Nora, Nora
  • Nora, Nora
  • Nora, Nora

Nora, Nora

4.1 14
by Anne Rivers Siddons, (none)

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Twelve-year-old Peyton McKenzie isn't ready to share her widowed father with anyone—certainly not with her cigarette-smoking redheaded cousin Nora, who just rolled into sleepy Lytton, Georgia, this summer behind the wheel of a pink Thunderbird. But her father seems to like Nora, and prim Aunt Augusta hates her, which means she can't be all bad. And when Nora

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Twelve-year-old Peyton McKenzie isn't ready to share her widowed father with anyone—certainly not with her cigarette-smoking redheaded cousin Nora, who just rolled into sleepy Lytton, Georgia, this summer behind the wheel of a pink Thunderbird. But her father seems to like Nora, and prim Aunt Augusta hates her, which means she can't be all bad. And when Nora takes a job teaching the first integrated honors class at the local high school, it appears she might be staying forever.

But there's something troubling Peyton's unorthodox cousin, something more than the outspoken town gossips' complaints about Nora's "unsouthern ways." When the truth comes to light, it will rock the segregated small community—and teach Peyton an unforgettable lesson about the enormous cost of love.

Editorial Reviews

Journal Constitution Atlanta
A skillful storyteller...Siddons does what she does best and delivers kings-sized conflict in hypnotic surroundings.
Barnes & Noble Guide to New Fiction
Set in the summer of 1961, this Siddons novel pairs a young teenager who lost her mother at birth with her "worldly wise" thirty-something aunt.
Atlanta Journal Constitution
A skillful storyteller...Siddons does what she does best and delivers kings-sized conflict in hypnotic surroundings.
Library Journal
When Peyton learns that her cousin Nora is coming to stay with her and her father for a time, Peyton resolves to find a way to avoid actually meeting this unwelcome stranger. But Nora, flamboyant and outspoken, has the entire town of Lytton, GA, in a flurry before she has a chance to park her pink convertible, and Peyton and her father find themselves suddenly living a life filled with more love, more fun, and more joy. Before long, though, everything Nora does seems to outrage the residents of this small, early 1960s town. An excessive abridgment at the beginning of this production leaves the listener wondering about Peyton's motives. The complete version [from HarperAudio and Recorded Books, among others] fills in the gaps, revealing that Peyton's fear of being unloved is only exceeded by her fear of growing up. Debra Monk's performance is unobtrusive and smooth, her gentle Southern accent adding atmosphere without being overpowering. This book is enjoying a great deal of popularity and is well worth acquiring; however, this reviewer would recommend one of the unabridged programs.--Adrienne Furness, Genesee Community Coll., Batavia, NY Copyright 2001 Cahners Business Information.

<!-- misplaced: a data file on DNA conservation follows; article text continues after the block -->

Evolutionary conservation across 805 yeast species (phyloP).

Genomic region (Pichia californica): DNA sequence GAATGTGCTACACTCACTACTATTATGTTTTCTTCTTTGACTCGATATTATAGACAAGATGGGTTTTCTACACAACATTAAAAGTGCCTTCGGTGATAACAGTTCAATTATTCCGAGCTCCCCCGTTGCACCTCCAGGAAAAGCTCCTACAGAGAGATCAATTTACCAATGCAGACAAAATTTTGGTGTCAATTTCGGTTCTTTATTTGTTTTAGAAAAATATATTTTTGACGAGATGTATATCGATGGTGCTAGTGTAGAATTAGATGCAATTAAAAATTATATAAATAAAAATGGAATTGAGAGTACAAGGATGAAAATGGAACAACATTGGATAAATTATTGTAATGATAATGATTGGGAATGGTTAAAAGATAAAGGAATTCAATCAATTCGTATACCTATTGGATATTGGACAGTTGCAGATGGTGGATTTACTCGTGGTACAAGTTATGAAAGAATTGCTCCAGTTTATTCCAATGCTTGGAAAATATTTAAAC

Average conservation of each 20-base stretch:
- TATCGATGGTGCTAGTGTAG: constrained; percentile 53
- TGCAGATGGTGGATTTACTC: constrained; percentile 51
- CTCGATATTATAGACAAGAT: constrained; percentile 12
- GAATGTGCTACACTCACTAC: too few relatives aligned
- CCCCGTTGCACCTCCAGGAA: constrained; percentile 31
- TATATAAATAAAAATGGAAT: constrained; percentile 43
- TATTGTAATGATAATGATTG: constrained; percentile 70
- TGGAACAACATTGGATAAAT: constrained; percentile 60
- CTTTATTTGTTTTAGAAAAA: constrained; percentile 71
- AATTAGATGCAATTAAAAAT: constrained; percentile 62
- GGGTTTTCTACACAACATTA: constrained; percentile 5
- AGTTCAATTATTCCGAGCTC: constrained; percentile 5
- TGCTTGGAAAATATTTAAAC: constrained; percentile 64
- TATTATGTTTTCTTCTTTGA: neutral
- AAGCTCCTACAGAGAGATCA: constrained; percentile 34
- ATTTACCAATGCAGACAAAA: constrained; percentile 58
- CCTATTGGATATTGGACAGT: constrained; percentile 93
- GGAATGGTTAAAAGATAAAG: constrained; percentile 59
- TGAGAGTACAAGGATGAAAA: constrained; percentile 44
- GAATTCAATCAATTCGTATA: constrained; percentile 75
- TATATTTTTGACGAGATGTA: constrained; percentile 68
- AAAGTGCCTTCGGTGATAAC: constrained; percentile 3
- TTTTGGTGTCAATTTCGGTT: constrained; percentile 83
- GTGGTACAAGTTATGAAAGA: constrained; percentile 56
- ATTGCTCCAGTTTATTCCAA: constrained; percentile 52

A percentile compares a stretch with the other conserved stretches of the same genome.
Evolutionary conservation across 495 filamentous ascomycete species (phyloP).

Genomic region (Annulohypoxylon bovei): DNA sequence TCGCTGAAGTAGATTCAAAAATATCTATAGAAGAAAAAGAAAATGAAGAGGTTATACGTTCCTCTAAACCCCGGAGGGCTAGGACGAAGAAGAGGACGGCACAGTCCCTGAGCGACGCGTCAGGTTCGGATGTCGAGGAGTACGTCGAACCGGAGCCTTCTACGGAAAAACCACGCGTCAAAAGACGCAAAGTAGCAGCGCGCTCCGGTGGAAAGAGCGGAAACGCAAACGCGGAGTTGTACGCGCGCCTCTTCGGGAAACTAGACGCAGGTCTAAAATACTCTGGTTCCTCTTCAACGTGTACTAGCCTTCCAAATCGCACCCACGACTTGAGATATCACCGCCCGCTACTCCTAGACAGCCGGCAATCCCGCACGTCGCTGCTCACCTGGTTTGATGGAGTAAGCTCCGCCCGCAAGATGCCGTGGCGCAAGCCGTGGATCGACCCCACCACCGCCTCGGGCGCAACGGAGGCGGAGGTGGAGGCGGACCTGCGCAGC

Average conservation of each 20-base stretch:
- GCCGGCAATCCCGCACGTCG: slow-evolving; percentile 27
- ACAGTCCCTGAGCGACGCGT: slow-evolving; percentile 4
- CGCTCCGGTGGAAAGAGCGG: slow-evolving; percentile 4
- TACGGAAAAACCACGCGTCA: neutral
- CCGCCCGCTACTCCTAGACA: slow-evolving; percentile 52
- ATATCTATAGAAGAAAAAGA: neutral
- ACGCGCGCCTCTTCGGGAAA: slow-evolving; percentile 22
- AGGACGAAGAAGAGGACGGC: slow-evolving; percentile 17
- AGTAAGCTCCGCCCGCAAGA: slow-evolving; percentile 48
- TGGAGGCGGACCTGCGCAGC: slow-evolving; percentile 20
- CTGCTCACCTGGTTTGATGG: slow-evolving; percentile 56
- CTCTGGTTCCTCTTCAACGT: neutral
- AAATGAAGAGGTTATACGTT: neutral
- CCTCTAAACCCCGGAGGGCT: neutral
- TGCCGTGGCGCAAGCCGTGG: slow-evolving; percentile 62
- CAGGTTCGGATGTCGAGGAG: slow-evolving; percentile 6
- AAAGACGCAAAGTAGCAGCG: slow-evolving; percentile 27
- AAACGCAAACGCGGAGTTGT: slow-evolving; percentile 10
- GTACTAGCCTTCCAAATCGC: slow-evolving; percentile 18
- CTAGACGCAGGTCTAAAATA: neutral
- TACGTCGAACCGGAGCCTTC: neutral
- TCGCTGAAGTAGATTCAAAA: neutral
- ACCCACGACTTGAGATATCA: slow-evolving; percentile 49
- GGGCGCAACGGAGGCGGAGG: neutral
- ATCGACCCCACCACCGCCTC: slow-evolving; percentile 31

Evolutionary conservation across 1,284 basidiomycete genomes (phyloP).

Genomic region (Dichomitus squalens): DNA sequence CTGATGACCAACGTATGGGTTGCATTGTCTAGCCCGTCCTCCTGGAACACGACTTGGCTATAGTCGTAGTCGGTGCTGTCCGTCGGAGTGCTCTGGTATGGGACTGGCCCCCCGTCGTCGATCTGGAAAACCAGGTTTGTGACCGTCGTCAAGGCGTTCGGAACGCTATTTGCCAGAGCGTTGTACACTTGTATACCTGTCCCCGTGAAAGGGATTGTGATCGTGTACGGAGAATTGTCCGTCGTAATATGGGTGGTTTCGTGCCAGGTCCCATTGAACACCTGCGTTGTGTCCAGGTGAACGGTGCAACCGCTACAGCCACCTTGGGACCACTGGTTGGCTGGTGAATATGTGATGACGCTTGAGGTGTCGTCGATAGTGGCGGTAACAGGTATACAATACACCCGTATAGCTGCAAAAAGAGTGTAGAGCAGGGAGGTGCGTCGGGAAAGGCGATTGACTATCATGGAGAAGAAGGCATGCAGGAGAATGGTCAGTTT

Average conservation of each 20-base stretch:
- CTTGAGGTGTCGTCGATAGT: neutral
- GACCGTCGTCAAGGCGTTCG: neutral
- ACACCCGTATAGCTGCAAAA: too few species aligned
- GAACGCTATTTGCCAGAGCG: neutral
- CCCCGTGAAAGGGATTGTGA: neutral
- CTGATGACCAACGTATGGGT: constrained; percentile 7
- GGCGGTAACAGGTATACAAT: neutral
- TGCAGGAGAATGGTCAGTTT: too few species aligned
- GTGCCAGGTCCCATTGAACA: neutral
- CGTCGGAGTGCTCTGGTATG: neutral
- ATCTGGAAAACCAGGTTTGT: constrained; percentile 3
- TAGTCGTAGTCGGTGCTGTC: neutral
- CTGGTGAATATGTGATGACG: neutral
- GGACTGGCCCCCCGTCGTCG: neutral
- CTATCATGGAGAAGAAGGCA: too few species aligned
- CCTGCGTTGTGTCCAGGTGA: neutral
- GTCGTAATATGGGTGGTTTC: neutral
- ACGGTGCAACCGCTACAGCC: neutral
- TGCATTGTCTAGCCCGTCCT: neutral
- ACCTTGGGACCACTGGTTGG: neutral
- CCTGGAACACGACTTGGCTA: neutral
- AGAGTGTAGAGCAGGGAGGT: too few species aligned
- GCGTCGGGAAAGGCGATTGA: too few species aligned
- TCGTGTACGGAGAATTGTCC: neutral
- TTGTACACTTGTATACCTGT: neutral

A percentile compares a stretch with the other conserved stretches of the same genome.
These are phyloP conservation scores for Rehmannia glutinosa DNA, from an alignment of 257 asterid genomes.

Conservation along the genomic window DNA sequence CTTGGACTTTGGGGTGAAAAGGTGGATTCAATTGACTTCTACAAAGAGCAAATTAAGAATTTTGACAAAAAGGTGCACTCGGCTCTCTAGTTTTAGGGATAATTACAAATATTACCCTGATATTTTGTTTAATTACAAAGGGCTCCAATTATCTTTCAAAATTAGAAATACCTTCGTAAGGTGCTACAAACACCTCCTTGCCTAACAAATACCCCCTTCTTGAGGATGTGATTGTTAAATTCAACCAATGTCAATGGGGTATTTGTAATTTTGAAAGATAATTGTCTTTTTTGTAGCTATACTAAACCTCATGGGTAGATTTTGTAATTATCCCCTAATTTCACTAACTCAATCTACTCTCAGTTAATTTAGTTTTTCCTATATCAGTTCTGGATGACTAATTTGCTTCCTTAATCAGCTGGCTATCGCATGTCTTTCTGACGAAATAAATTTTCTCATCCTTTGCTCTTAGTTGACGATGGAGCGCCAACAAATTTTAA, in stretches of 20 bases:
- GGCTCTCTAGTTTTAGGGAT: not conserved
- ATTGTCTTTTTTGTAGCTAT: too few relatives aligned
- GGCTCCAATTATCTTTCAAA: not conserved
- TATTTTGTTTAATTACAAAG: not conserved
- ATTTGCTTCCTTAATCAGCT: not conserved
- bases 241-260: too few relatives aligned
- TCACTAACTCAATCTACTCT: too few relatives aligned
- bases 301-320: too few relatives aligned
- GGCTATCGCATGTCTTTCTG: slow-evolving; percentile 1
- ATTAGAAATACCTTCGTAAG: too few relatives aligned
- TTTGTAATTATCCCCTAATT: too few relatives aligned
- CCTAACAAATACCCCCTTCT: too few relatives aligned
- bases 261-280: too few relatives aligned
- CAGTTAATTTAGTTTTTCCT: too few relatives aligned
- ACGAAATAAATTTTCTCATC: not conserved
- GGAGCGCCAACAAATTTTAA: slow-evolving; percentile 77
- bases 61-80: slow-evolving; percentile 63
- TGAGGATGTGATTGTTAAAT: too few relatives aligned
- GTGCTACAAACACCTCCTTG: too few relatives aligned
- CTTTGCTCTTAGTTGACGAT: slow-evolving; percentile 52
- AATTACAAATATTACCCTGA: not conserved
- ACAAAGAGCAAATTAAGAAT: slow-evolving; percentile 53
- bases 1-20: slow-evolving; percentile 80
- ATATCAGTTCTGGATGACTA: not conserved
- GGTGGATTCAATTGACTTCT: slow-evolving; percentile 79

Product Details

HarperCollins Publishers
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5.20(w) x 7.90(h) x 1.30(d)

Read an Excerpt

Peyton McKenzie changed her name when she was six years old, on the first day of her first year in elementary school. For all her short life she had been called Prilla or sometimes Priscilla, her first name, the latter usually when she was In Trouble, but that stopped with rocklike finality when the first scabby classmate began to chant, "Prilla, Prilla, mother-killer." By the time the entire first grade in the Lytton Grammar School had taken up the refrain, Peyton McKenzie had been born, and there was no chance at all that she would return to the womb.

"It's a man's name, for heaven's sake, Priscilla," her Aunt Augusta said in exasperation for the fourth or fifth time, after Peyton's father had given up on her. "What's wrong with 'Priscilla'? It's a lovely name. Generations of your mama's family have named their daughters Priscilla. I believe the first was Priscilla Barnwell, who came over to Virginia well before the American Revolution. You should be proud."